Investment in the financial technology space has skyrocketed globally over the last decade. Fintech has transformed nearly every aspect of the traditional bank. It has also gone mainstream: 75% of people have used a money transfer or fintech product. Fintech innovation has also driven broad-based access to financial products and services to the unbanked and underbanked.
Fintech’s lessons hold promise for a different, yet related industry: venture capital. The technology industry is increasingly global – with over 1 million startups around the world in over 480 startup hubs. Fortunately, fintech shows us three important ways the VC model might adapt to this new reality.
Traditionally, financial services could only be offered by large incumbent financial institutions. They were the only game in town and presented a limited menu of financial offerings. Similarly, venture capital’s origins were in whaling, wherein whaling agents (the equivalent of modern-day venture capital firms) recruited investors and put up capital to buy and equip the boats. For this, they would receive a share of the profits. The captains (our modern-day entrepreneurs) often also invested their own capital in the voyage and received a meaningful share of the proceeds. The crew was paid entirely from the proceeds of the voyage, much as modern-day stock options reward startup employees. Carried interest was once quite literal – how much could be carried off the boat.
Fintech companies have upended traditional financial services by reinventing business models and offer role-models for similar product innovation in venture capital. Robinhood, for example, demonstrates that the freemium model may yet work for trading platforms. Chime (disclosure, the fund I work at is an investor) offers free checking accounts and monetizes through debit and rebundling. M-Pesa offers low-cost payments and money transfers over feature phones. Various fintechs that offer loans have found access to capital beyond traditional bank customer deposits.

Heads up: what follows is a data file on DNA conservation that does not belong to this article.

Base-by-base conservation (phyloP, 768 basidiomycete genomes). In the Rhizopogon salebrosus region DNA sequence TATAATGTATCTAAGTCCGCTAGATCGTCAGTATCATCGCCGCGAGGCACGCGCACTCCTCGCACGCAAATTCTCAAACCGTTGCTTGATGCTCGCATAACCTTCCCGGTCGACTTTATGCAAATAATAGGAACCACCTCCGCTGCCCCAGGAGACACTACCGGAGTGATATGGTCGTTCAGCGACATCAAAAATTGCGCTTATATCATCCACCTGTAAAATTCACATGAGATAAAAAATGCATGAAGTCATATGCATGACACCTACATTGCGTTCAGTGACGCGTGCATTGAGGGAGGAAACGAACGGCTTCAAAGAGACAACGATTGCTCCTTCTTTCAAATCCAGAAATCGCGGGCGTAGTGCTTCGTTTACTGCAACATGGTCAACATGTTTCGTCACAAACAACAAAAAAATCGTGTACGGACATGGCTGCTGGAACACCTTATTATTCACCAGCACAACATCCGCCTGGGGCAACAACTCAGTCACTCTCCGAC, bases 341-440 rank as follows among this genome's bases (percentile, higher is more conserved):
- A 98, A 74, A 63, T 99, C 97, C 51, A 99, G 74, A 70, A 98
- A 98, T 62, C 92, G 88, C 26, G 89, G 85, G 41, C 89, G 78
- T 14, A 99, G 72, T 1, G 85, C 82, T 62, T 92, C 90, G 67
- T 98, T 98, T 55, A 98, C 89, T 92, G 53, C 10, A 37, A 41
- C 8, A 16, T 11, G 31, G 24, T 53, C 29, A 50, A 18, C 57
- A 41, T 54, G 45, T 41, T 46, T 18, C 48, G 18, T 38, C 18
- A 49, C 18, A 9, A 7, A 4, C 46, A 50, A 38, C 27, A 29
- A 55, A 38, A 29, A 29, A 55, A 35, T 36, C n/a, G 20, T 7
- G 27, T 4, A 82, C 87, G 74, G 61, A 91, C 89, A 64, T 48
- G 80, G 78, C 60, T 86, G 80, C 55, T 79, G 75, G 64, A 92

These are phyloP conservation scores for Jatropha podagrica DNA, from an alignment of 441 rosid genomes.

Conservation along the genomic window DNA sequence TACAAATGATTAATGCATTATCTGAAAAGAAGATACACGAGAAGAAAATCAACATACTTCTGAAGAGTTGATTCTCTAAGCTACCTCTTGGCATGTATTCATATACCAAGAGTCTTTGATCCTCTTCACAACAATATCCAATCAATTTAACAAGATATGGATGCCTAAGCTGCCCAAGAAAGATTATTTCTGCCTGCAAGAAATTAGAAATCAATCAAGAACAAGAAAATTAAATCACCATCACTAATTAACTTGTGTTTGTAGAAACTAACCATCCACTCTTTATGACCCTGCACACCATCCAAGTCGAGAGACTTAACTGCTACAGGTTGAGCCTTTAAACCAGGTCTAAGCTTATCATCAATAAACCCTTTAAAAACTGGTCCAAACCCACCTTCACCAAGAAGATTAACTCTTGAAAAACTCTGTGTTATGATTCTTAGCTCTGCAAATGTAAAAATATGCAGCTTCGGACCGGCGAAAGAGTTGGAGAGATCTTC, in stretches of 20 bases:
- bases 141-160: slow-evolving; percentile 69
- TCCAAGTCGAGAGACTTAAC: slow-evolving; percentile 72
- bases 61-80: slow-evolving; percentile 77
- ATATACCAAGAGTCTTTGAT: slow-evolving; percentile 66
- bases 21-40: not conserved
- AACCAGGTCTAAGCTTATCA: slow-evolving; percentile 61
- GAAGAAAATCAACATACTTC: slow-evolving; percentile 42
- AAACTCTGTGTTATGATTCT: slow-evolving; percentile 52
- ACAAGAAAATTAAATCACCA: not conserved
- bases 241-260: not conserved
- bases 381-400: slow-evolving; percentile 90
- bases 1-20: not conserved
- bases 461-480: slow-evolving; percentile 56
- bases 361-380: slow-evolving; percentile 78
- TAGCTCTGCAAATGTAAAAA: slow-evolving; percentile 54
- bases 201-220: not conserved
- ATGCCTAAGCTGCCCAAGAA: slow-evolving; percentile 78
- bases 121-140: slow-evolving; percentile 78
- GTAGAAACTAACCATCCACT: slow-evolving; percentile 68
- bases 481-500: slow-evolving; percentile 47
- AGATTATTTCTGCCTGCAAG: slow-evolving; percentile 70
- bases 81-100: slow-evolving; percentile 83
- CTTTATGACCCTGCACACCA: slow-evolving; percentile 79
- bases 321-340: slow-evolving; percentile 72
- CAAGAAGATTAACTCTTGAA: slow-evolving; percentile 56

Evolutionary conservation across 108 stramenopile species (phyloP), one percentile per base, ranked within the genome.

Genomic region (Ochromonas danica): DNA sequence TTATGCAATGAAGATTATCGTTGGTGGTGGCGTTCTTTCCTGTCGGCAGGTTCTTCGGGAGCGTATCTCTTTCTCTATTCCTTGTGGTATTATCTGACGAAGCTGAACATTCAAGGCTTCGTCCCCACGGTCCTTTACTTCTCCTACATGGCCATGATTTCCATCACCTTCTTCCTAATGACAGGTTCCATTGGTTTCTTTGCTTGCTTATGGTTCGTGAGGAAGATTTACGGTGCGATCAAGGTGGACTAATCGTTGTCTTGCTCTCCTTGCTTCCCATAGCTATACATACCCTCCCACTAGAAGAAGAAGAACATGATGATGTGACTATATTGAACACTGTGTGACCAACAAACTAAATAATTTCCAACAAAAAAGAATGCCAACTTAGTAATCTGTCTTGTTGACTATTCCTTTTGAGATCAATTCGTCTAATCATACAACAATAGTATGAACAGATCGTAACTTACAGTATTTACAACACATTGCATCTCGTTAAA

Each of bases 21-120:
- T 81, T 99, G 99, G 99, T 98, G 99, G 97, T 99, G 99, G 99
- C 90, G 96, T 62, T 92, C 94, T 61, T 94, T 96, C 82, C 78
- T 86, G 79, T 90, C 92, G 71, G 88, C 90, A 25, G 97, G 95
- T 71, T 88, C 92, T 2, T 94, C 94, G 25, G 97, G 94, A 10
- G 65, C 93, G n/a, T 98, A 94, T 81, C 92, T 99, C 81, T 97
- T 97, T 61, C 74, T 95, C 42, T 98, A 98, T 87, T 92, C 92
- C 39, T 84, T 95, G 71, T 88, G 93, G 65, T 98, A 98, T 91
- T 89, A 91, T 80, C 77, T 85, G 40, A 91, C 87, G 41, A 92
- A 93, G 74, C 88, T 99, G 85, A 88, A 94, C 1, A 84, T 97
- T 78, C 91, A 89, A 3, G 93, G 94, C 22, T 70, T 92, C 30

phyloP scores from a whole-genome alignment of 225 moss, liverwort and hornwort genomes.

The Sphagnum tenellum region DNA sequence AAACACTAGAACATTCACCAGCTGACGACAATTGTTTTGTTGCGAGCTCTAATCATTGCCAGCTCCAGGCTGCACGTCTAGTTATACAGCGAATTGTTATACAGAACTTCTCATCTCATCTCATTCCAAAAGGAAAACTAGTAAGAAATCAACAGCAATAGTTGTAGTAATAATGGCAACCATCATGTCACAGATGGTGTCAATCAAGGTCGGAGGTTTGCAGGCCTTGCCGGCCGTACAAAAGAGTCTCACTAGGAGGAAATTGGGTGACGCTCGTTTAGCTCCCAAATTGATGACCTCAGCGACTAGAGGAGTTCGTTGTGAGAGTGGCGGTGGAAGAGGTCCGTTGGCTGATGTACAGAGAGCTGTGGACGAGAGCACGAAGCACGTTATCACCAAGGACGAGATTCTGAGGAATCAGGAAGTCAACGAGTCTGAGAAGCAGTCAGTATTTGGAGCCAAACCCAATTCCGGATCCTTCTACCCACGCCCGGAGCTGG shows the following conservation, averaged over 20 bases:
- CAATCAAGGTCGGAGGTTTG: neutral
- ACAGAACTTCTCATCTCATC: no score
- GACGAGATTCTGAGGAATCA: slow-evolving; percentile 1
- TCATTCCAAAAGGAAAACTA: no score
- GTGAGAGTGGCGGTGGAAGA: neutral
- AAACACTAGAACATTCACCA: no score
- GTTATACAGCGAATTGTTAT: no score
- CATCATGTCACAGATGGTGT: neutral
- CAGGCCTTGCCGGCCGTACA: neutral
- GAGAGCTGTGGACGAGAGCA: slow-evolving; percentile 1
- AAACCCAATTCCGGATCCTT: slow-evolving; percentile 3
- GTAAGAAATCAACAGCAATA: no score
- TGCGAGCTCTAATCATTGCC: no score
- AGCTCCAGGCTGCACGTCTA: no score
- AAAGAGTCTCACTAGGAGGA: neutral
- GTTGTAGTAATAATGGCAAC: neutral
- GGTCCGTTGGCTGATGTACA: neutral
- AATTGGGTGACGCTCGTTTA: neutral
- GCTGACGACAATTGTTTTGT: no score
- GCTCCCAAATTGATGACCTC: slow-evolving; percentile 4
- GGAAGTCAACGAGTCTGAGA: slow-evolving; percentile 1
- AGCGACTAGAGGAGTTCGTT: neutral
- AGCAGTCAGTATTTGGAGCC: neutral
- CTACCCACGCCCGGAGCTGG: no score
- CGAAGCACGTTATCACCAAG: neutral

Critically, fintechs have also added entirely new product categories centered around key needs. For example, Opendoor provides cash offers for homes after making quick, competitive offers to react to a changing environment. kWh Analytics focuses specifically on the solar market, guaranteeing performance to unlock lending in the space. Zola bundles loans and mobile repayments with Pay-As-You-Go financing to unlock demand.
Venture capital will similarly evolve its own business models and product lines to cater to the growing breadth of startup companies. One inspiration I find particularly interesting is revenue share financing. Unlike the whaling industry, revenue share financing got its start in mining through royalties. In this construct, prospectors pay their investors a certain percentage off the top over time. Investors therefore share in the upsides and downsides of the business; they get paid only if the prospectors are successful, and, if things don’t go well, there are fewer payments. Novel Growth Partners, founded by Keith Harrington and Carlos Antequera, took this model and applied it to the world of venture capital in the Midwest. They purchase a portion of a firm’s revenue for a specified amount of time. Startups like Clearbanc, based in Toronto, have programmatized giving capital to startups and being repaid as a function of revenue. Others argue large-scale debt is coming to the technology industry soon to fund repeatable revenues.
The capital sources and structures may also change. Evergreen structures may better align long term growth, instead of the traditional fund, which is 10 + 2 years. Arguably, the world’s best venture investment was through an evergreen structure and relied on a long-term hold: Naspers’ $32m investment in Tencent. Nearly two decades later, Tencent’s market capitalization is more than $500 billion, and Naspers’ stake is worth more than $100 billion (over the past ten years, Naspers’ own market valuation skyrocketed from $1 billion to more than $100 billion, largely on the back of this single deal).
Automate Decision Making and Flatten Access